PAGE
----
What can hackers get from your smartphone? With all the things we use our phones for today, sometimes it’s almost easier to ask the question, “What don’t we use our phones for?” From banking to blogging, smartphones have allowed us to put power in our hands like never before.
But there’s a problem: that much power concentrated in one location is an attractive target for hackers. Seeking to profit from unsecure data, hackers target everything from big company servers to individual smartphones. You might be surprised at just how much a hacker can gain by penetrating a single device.
Accessing Financial Ruin
Getting hacked happens in a variety of different ways. Hackers can use malware or scams such as phishing. They can even directly access devices via unsecured WiFi networks (the free WiFi at your favorite café, for instance).
Regardless of how a hacker infiltrates your device, the results can end up being the same. If you access important accounts on your smartphone, such as your bank account or your email account, hackers can gain access and start causing trouble.
Many bank accounts, for example, allow you to transfer funds straight from your phone. A hacker could use malware to steal your account name and password when you log in on your phone and then transfer your entire account. You’d be left without a penny, perhaps even a negative balance.
The same goes for your email account. Most phones have an always-logged-in feature, making it even easier to access your private conversations without you ever noticing. While most email is benign and uninteresting, the occasional email contains account information or conversations only meant for you.
Of course, stolen login information can be prevented with services such as mSecure. Instead of logging into services directly, you instead enter a master password to unlock mSecure. You then get access to your stored passwords, which are encrypted and are essentially immune from being stolen. Plus, you can make these passwords incredibly difficult and complex since you don’t need to enter them manually each time (and thus don’t need to remember them directly).
Consider utilizing two-step authentication for apps and services that allow for it. Apple users especially can benefit from two-step authentication, as the feature has been integrated into iCloud and other apps since iOS9.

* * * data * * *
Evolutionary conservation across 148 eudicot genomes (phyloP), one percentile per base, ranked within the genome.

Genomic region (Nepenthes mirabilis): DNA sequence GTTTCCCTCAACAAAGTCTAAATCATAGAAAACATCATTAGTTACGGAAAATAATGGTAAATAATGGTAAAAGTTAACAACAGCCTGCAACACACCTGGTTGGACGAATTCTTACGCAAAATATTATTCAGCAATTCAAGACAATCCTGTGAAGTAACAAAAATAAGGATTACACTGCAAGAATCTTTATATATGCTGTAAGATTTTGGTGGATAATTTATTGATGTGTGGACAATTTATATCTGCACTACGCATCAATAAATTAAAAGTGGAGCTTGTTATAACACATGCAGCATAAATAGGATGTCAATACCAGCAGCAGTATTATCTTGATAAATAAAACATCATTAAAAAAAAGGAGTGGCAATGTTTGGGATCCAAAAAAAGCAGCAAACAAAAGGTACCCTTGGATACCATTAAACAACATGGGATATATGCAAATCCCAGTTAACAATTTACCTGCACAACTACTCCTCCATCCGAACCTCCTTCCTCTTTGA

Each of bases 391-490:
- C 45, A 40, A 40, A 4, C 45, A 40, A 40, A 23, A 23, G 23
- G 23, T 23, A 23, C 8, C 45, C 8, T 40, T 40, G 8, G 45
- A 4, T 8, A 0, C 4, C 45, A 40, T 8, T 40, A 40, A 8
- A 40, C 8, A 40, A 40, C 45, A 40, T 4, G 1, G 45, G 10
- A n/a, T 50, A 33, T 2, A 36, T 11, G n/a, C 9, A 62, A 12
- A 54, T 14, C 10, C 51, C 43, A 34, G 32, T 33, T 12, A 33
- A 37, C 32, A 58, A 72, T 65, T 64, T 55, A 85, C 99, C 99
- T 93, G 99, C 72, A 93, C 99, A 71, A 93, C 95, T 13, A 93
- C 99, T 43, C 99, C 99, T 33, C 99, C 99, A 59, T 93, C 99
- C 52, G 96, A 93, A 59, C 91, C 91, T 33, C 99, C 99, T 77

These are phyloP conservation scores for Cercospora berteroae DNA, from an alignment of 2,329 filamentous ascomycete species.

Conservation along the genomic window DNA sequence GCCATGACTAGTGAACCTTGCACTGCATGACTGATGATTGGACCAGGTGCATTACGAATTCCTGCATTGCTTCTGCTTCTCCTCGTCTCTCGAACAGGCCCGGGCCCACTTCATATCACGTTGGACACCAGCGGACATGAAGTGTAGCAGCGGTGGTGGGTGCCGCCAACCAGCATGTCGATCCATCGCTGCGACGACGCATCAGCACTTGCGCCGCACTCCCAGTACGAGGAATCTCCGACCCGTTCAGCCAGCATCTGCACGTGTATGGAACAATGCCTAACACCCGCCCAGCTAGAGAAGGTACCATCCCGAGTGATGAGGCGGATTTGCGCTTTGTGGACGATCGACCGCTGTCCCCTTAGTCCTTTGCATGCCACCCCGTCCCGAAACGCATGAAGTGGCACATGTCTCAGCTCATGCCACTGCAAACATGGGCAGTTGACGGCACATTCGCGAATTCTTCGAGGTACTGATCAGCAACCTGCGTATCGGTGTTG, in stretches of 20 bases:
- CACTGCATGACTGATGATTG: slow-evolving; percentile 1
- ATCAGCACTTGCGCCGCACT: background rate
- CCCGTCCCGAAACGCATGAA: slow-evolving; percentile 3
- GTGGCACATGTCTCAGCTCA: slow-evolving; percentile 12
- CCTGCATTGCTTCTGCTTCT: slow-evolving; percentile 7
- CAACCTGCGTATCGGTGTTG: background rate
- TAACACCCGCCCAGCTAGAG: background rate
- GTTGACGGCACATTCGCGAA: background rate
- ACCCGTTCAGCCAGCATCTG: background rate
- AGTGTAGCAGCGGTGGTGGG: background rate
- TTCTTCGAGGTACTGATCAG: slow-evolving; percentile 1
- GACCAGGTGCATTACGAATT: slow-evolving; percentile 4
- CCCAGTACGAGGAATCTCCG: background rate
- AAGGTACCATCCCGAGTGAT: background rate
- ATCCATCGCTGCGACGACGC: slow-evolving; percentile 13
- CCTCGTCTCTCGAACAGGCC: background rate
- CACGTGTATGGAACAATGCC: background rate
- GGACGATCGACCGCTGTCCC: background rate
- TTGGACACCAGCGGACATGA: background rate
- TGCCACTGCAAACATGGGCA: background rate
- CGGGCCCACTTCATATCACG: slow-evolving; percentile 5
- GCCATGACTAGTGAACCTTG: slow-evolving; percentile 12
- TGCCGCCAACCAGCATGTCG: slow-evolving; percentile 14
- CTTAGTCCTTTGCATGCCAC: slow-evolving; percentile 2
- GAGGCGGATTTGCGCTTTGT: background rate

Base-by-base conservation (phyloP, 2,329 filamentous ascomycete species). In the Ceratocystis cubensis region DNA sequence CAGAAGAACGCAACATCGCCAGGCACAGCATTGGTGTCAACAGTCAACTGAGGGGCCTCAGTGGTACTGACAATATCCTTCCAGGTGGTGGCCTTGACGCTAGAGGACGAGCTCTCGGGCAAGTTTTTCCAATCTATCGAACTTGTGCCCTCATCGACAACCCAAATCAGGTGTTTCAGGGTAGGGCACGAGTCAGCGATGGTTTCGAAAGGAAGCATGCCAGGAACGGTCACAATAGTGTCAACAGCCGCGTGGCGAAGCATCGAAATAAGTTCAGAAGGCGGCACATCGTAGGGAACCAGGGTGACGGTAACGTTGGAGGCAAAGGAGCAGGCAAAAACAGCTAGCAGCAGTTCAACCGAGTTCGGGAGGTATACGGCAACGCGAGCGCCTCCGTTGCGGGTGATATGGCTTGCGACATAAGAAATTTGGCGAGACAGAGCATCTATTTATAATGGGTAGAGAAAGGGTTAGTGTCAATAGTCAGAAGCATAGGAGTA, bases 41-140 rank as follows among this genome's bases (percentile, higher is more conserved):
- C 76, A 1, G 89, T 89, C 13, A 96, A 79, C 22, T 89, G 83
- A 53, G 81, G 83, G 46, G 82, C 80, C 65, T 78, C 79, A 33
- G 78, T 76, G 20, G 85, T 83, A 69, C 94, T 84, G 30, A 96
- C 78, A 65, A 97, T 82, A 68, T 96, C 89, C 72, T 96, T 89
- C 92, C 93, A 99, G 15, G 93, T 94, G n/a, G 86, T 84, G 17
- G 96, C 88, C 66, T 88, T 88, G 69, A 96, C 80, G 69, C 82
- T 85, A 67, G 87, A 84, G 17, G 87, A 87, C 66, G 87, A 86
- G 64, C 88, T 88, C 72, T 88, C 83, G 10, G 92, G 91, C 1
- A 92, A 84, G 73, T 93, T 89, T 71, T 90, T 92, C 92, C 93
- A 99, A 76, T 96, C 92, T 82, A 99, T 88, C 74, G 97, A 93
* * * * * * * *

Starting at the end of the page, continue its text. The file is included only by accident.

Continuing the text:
Making a Social Scene
In the past decade, social media has exploded into untold levels of popularity. Services such as Facebook are so universal that nearly every other online company has sought some level of integration. Naturally, smartphones play an integral part in the social media experience. They’re also a great way for hackers to start trouble.
When a hacker gets into a device with malware or over an unsecure network, they’re able to access accounts that are always logged in. While we discussed email before, social media presents a new opportunity for hackers. They can use your accounts to post malicious links that contain phishing scams or malware that then steal information from other users.
Getting hacked socially can be crippling because not everyone automatically understands what has happened. Friends, co-workers and even customers can become victims and believe you are the one at fault. The fallout can take some time to clean up.
As with password theft, prevention is one of the better tools to utilize. Services and strategies you might consider utilizing for a smartphone include:
- Anti-virus apps
- Virtual Private Networks (VPNs)
- Logging out
When people started to migrate from personal computers to smartphones, malware did the same, in a manner of speaking. Malware works a little differently on phones than it does on computers, but the effects are similar: broken or lost devices and stolen information. Anti-virus apps help prevent this by stopping infected files and apps from running before they can cause problems.